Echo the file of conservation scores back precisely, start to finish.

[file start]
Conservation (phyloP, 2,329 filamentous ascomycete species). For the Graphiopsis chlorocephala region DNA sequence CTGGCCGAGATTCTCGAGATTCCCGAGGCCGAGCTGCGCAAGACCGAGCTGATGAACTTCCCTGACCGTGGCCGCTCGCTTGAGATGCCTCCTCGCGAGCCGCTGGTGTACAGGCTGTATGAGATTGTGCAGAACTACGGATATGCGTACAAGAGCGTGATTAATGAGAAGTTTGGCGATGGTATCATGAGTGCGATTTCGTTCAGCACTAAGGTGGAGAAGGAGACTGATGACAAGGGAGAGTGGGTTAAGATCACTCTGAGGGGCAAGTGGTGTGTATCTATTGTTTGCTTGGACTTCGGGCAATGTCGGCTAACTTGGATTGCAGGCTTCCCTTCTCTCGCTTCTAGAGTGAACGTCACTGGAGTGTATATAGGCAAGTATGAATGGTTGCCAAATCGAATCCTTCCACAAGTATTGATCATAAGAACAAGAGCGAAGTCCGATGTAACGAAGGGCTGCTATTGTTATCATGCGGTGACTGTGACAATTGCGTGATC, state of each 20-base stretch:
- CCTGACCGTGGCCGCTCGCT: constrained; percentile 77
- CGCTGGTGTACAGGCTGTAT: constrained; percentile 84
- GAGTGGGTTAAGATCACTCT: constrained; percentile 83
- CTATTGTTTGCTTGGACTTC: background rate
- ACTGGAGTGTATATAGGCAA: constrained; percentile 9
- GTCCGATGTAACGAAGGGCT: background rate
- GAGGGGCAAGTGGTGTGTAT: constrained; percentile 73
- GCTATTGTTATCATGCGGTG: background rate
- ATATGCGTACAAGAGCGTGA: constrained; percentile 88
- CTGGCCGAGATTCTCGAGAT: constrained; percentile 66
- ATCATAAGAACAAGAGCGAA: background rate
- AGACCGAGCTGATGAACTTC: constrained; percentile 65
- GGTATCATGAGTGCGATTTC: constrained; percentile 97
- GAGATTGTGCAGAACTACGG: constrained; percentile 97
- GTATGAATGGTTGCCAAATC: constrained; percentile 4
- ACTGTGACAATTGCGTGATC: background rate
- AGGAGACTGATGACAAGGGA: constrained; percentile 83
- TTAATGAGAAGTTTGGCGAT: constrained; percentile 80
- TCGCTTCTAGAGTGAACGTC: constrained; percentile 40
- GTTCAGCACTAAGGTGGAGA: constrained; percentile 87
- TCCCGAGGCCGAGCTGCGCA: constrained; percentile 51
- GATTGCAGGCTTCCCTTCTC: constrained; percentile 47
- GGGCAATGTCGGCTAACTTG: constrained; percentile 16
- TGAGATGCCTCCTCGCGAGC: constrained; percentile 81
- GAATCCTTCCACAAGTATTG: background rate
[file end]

Conservation (phyloP, 2,329 filamentous ascomycete species). For the Graphiopsis chlorocephala region DNA sequence CTGGCCGAGATTCTCGAGATTCCCGAGGCCGAGCTGCGCAAGACCGAGCTGATGAACTTCCCTGACCGTGGCCGCTCGCTTGAGATGCCTCCTCGCGAGCCGCTGGTGTACAGGCTGTATGAGATTGTGCAGAACTACGGATATGCGTACAAGAGCGTGATTAATGAGAAGTTTGGCGATGGTATCATGAGTGCGATTTCGTTCAGCACTAAGGTGGAGAAGGAGACTGATGACAAGGGAGAGTGGGTTAAGATCACTCTGAGGGGCAAGTGGTGTGTATCTATTGTTTGCTTGGACTTCGGGCAATGTCGGCTAACTTGGATTGCAGGCTTCCCTTCTCTCGCTTCTAGAGTGAACGTCACTGGAGTGTATATAGGCAAGTATGAATGGTTGCCAAATCGAATCCTTCCACAAGTATTGATCATAAGAACAAGAGCGAAGTCCGATGTAACGAAGGGCTGCTATTGTTATCATGCGGTGACTGTGACAATTGCGTGATC, state of each 20-base stretch:
- CCTGACCGTGGCCGCTCGCT: constrained; percentile 77
- CGCTGGTGTACAGGCTGTAT: constrained; percentile 84
- GAGTGGGTTAAGATCACTCT: constrained; percentile 83
- CTATTGTTTGCTTGGACTTC: background rate
- ACTGGAGTGTATATAGGCAA: constrained; percentile 9
- GTCCGATGTAACGAAGGGCT: background rate
- GAGGGGCAAGTGGTGTGTAT: constrained; percentile 73
- GCTATTGTTATCATGCGGTG: background rate
- ATATGCGTACAAGAGCGTGA: constrained; percentile 88
- CTGGCCGAGATTCTCGAGAT: constrained; percentile 66
- ATCATAAGAACAAGAGCGAA: background rate
- AGACCGAGCTGATGAACTTC: constrained; percentile 65
- GGTATCATGAGTGCGATTTC: constrained; percentile 97
- GAGATTGTGCAGAACTACGG: constrained; percentile 97
- GTATGAATGGTTGCCAAATC: constrained; percentile 4
- ACTGTGACAATTGCGTGATC: background rate
- AGGAGACTGATGACAAGGGA: constrained; percentile 83
- TTAATGAGAAGTTTGGCGAT: constrained; percentile 80
- TCGCTTCTAGAGTGAACGTC: constrained; percentile 40
- GTTCAGCACTAAGGTGGAGA: constrained; percentile 87
- TCCCGAGGCCGAGCTGCGCA: constrained; percentile 51
- GATTGCAGGCTTCCCTTCTC: constrained; percentile 47
- GGGCAATGTCGGCTAACTTG: constrained; percentile 16
- TGAGATGCCTCCTCGCGAGC: constrained; percentile 81
- GAATCCTTCCACAAGTATTG: background rate